Everyone has their own coping mechanisms when dealing with loss. Some turn to creative pursuits, creating paintings, books, photos, and sculptures that serve as an outlet for pain and frustration, and a visual representation of hope. Others become quieter people, spending less time socializing with friends and family, and more time socializing with themselves. Many of us turn to others that have experienced a similar loss, attending events like Camp Widow and perhaps preferring to isolate themselves with their “tribe”. There are even those who become self-destructive, turning to the artificial self-medication of the bottle, or worse.
It was kind of inevitable, really. I had over a decade to prepare for Megan’s death, and so did she. She was born in 1982. At that time, the life expectancy of someone born with CF was roughly 15 years old. By the time she hit 15, that figure had risen to about 30 years, and it continues to increase, albeit slowly plateauing to around 40 at the current time.
I vividly remember talking to her in her hospital room in 2010, four years before she died, about her final wishes. There was the standard “take care of Shelby” and “I would like to be cremated”, immediately followed by “Cremate me, because if not, I’ll come back as a zombie and eat both of your brains” Mind you, this was not a laughing matter…she was effectively on her deathbed at that time. She hadn’t received a transplant, she was emaciated and she was struggling to breathe, even with supplemental oxygen.
But, she had an entire lifetime to think about getting to that point. She saw friends, and even her own brother wither into the state she was in, and ultimately, lose out. She knew roughly how and when she was going to die, and laughed in the face of it. It was hard for me to joke about, being on the other end of things. It isn’t as if she wanted to die or didn’t care, but she decided to cross the bridge when she came to it, and poke playful fun at it as she approached. I was dreading even seeing the bridge come into sight around the bend. She almost ran to it, just for the chance to be morbidly humorous.
Inevitably though, we reached the bridge, she fell in the water, became a troll under said bridge, and started haunting Shelby and I. While the build up to her death was terrifying and unwanted, once it happened, my own morbidity bloomed. Every creak and groan in the house after her death was “mom watching”. Every time I would misplace my keys, Shelby would exclaim that “mom hid them”. Her ashes had to be placed in our china closet behind closed doors as extra zombie-Megan-insurance. Her coping mechanism with her own mortality became MY coping mechanism, because it worked. In those first months after her death, I cried, a lot, but those rounds of tears would usually end when I would think of Megan looking at me and saying “hey dumbass, if you want to see me, don’t do it by leaving the oven on”. There was always some smart-assed comment she made that snapped me out of a funk.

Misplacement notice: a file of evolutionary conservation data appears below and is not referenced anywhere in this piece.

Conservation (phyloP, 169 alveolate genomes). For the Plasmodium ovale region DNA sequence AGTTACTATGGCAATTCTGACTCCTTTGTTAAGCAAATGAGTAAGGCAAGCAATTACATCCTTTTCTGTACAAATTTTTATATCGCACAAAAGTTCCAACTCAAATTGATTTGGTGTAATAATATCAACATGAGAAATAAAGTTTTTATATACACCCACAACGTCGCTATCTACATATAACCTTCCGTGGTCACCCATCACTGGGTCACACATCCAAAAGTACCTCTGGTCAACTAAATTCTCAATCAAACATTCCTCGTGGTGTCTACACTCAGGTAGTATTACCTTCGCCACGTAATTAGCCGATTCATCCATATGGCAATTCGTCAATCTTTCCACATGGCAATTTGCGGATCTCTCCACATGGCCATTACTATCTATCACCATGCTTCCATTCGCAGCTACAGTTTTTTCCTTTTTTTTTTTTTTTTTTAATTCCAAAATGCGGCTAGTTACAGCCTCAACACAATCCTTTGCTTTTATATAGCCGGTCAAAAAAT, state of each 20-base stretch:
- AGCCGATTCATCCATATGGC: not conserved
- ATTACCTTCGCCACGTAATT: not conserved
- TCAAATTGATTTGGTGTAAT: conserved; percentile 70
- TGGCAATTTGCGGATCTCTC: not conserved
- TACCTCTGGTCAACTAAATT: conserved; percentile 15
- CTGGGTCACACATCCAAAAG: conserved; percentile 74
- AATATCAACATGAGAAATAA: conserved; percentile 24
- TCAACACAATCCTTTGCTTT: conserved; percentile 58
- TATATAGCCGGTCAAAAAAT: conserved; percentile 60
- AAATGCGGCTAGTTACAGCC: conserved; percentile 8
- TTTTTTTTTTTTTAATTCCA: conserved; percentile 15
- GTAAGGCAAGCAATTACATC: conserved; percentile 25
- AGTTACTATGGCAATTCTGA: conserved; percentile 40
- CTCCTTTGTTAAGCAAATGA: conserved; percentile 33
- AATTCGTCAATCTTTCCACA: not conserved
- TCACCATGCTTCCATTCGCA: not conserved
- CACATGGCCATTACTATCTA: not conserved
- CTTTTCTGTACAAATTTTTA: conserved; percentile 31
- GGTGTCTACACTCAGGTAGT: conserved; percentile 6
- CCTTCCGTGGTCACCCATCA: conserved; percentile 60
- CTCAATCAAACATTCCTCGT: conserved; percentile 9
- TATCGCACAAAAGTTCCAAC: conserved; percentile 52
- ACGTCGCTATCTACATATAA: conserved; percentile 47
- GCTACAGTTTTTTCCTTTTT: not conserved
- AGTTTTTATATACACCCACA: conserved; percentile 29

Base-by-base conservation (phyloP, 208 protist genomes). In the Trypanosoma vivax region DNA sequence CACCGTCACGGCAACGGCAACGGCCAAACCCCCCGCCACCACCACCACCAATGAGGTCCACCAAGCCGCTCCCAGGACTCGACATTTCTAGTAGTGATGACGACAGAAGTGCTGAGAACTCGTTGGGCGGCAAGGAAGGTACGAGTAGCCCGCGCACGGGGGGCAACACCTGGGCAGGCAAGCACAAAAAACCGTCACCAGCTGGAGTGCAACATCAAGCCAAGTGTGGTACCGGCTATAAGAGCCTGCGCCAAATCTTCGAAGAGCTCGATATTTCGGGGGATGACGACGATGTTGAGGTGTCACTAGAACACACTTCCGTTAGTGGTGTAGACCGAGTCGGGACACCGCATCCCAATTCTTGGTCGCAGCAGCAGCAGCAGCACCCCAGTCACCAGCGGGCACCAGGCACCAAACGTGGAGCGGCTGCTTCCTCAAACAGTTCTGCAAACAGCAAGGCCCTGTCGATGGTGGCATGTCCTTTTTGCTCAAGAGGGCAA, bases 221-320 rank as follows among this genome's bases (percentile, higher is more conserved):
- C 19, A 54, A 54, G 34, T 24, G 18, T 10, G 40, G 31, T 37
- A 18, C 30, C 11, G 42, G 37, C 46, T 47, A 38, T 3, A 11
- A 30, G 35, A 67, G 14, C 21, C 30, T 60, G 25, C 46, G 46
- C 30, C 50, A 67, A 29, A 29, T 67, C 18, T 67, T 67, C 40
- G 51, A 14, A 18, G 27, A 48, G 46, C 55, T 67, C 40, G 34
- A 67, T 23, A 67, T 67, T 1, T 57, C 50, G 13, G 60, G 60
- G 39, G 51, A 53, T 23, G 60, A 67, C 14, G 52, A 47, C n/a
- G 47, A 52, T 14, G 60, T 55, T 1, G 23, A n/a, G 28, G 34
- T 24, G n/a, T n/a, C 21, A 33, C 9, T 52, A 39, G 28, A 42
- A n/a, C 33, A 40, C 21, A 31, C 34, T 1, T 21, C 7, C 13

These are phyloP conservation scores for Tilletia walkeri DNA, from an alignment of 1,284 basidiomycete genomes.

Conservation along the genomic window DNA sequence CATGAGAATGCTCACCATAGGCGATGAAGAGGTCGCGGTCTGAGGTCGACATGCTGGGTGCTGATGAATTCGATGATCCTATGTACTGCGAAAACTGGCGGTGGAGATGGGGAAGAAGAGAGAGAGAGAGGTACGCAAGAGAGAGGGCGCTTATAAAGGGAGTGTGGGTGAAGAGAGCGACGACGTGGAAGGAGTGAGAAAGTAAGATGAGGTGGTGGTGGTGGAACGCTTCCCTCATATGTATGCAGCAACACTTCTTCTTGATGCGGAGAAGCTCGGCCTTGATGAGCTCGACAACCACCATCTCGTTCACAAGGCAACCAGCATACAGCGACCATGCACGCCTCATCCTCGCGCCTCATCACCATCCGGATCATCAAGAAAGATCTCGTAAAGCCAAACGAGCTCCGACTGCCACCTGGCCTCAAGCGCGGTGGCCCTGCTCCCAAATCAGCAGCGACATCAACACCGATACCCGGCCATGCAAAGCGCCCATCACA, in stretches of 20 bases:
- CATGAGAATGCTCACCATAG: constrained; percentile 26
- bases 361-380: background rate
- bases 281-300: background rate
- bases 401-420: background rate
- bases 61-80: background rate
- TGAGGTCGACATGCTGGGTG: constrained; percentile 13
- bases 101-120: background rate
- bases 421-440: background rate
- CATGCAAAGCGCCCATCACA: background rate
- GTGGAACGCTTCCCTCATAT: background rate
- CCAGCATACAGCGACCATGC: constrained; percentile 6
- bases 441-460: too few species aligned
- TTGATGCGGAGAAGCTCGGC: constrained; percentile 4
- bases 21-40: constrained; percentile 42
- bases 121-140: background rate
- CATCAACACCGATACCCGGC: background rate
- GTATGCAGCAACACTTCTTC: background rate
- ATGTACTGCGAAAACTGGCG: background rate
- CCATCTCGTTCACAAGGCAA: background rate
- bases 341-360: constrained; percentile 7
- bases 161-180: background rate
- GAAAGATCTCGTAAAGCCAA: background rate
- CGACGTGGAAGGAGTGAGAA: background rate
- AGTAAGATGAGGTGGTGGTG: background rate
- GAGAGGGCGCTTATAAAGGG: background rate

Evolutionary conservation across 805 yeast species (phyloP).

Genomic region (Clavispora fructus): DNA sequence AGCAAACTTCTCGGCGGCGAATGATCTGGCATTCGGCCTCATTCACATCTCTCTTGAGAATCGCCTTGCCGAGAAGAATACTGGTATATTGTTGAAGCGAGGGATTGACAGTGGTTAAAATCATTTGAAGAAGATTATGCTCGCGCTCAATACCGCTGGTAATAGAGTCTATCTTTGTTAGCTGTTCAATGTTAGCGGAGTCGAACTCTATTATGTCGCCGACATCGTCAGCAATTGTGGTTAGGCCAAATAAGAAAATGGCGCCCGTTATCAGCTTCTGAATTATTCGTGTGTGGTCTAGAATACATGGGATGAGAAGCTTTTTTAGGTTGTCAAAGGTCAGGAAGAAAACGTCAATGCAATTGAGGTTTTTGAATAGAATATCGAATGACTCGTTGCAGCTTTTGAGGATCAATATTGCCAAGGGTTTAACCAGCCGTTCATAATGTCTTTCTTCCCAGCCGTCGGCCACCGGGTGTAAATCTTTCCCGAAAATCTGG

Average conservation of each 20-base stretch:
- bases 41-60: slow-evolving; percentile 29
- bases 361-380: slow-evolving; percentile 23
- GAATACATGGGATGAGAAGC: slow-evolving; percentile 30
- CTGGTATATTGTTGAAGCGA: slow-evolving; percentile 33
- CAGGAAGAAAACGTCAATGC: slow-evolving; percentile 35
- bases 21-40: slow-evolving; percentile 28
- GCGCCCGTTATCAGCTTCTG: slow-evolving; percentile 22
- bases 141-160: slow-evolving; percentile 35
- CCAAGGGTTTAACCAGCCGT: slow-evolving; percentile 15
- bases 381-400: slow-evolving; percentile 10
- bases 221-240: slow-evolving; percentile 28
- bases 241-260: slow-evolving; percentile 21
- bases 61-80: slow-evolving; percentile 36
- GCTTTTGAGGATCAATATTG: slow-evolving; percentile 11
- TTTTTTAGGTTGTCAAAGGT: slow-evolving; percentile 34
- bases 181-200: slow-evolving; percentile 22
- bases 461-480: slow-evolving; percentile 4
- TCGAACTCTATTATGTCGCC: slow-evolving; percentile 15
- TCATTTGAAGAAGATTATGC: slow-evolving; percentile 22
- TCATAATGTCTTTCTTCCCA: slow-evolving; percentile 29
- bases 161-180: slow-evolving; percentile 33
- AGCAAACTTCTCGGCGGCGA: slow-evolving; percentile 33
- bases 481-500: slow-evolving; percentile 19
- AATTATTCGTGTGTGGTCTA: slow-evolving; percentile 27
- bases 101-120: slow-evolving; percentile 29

So now, with Sarah in our lives, we have yet another person that has experienced a lifetime of loss. She has the triple crown of “types”. Short-term illness (sorry, two years will always be short term to me), long-term illness, and sudden loss. I can feel comfortable around her with morbid humor, because she has it too. She’s not overly sensitive and doesn’t take offense if I make an off-color comment about someone/ thing. We decorated the house for halloween, building a “cemetery” in the front yard, and placed Megan and Drew’s initials on two of the headstones. When “Drew’s headstone” was toppled by wind, I made a comment that “Drew needs to stop falling…he tends to do that a lot” (for those who don’t know, Drew was killed in a helicopter crash). Sarah, without skipping a beat, said “I love you because you went there”. She knew there was no implied insult or whitewashing of his circumstances of death. In fact, it showed that I recognize the way he met his demise, and found a way, however insignificant, to make lemonade out of it for a minute.
Even Shelby from time-to-time will joke about Megan being dead. We may be discussing a decision of some sort, and wondering what Megan would have thought or done, and Shelby will quip something to the effect of “well, we can’t ask mom…she’s dead” and go about her business with her hereditary evil grin.
I guess the point of all of this rambling is that, for both Sarah and I (and Shelby as well), we are able to look at Megan and Drew’s lives as something that we can be proud to be a part of, in the ways we were a part of them. Megan and I joked about her impending early death all the time when she was alive, so why should I not continue to joke about it when she’s gone? Although Drew didn’t have the certainty of death that Megan did, he was in an incredibly dangerous profession, knew the risks, and still faced them head on. I can neither speak for him, or ask Sarah right now (I’m at work), but I’m sure that there was a bit of that same morbid humor about those risks that Megan had.
It’s not being insensitive to avoid using big poetic, beautiful words when describing a loss. It’s facing reality with an evil grin. It’s making lemonade out of lemons, and finding a way to smile about something that “should”, in the eyes of an outsider, cause us to burst into tears. It’s not speaking ill of the dead to joke about the unequivocal fact that they ARE dead.
I’m not really sure what the moral of all of this is. I’ve now lost my train of thought, and I’m sure it’s Megan’s fault.